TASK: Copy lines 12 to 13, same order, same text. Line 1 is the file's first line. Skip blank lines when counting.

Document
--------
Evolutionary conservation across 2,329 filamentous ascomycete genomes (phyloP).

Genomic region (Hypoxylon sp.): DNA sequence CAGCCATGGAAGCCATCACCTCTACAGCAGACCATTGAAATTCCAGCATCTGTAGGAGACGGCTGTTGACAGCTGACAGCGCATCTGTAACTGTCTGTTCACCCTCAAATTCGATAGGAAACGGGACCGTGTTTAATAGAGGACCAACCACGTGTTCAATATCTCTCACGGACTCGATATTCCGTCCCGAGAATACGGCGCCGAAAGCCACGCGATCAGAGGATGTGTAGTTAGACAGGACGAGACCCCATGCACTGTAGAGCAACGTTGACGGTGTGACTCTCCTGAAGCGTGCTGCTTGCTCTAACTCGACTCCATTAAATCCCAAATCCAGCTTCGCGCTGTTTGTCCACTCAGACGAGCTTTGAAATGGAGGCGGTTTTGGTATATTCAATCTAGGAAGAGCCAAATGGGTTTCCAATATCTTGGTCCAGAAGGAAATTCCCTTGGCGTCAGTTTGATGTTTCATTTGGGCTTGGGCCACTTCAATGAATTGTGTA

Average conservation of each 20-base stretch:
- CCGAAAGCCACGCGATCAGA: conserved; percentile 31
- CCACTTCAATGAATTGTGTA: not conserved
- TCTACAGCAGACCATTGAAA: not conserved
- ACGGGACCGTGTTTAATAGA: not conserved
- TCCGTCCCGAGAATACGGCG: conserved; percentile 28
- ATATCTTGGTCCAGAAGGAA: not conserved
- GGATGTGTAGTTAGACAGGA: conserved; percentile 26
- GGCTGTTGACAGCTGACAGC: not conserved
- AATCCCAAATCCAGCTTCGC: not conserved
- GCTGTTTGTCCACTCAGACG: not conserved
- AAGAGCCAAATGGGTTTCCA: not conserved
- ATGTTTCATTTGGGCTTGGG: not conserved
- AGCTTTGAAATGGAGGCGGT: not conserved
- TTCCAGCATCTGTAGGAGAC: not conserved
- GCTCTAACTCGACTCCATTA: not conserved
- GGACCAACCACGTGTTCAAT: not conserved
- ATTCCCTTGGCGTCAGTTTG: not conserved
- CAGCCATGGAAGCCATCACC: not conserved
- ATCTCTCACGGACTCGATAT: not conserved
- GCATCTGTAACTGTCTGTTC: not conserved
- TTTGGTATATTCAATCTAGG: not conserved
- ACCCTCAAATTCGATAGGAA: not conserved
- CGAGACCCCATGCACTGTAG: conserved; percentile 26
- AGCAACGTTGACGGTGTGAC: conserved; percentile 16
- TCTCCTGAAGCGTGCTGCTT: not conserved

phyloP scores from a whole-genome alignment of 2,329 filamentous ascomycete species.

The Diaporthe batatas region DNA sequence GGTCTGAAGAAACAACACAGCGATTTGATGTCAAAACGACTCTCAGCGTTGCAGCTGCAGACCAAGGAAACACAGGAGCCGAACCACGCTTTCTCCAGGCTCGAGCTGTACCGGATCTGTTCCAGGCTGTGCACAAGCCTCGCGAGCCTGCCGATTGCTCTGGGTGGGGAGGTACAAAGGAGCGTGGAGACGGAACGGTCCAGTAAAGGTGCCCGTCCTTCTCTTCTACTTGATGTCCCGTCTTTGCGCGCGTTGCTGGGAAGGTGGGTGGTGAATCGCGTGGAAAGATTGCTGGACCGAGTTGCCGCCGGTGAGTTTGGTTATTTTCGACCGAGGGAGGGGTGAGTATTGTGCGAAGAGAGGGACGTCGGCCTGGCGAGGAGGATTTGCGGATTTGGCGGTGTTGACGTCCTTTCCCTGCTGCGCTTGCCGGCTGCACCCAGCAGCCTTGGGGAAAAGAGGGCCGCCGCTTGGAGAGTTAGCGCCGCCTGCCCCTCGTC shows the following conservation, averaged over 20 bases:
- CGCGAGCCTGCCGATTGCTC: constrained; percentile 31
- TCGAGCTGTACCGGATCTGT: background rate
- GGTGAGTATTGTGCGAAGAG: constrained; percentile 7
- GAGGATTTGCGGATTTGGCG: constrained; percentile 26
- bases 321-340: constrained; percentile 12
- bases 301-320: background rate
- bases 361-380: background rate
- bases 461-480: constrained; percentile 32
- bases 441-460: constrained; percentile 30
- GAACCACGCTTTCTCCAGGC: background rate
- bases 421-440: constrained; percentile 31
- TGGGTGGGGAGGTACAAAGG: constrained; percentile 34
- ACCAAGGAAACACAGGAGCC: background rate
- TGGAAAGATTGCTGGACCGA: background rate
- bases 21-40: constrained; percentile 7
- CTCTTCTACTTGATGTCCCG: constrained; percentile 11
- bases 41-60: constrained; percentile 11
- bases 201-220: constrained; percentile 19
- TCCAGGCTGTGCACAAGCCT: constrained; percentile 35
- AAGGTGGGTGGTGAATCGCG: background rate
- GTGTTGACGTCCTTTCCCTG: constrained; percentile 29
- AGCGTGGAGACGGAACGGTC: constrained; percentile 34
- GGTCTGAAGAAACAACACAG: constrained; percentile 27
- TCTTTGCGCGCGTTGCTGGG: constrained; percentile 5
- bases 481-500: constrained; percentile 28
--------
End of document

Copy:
- AATCCCAAATCCAGCTTCGC: not conserved
- GCTGTTTGTCCACTCAGACG: not conserved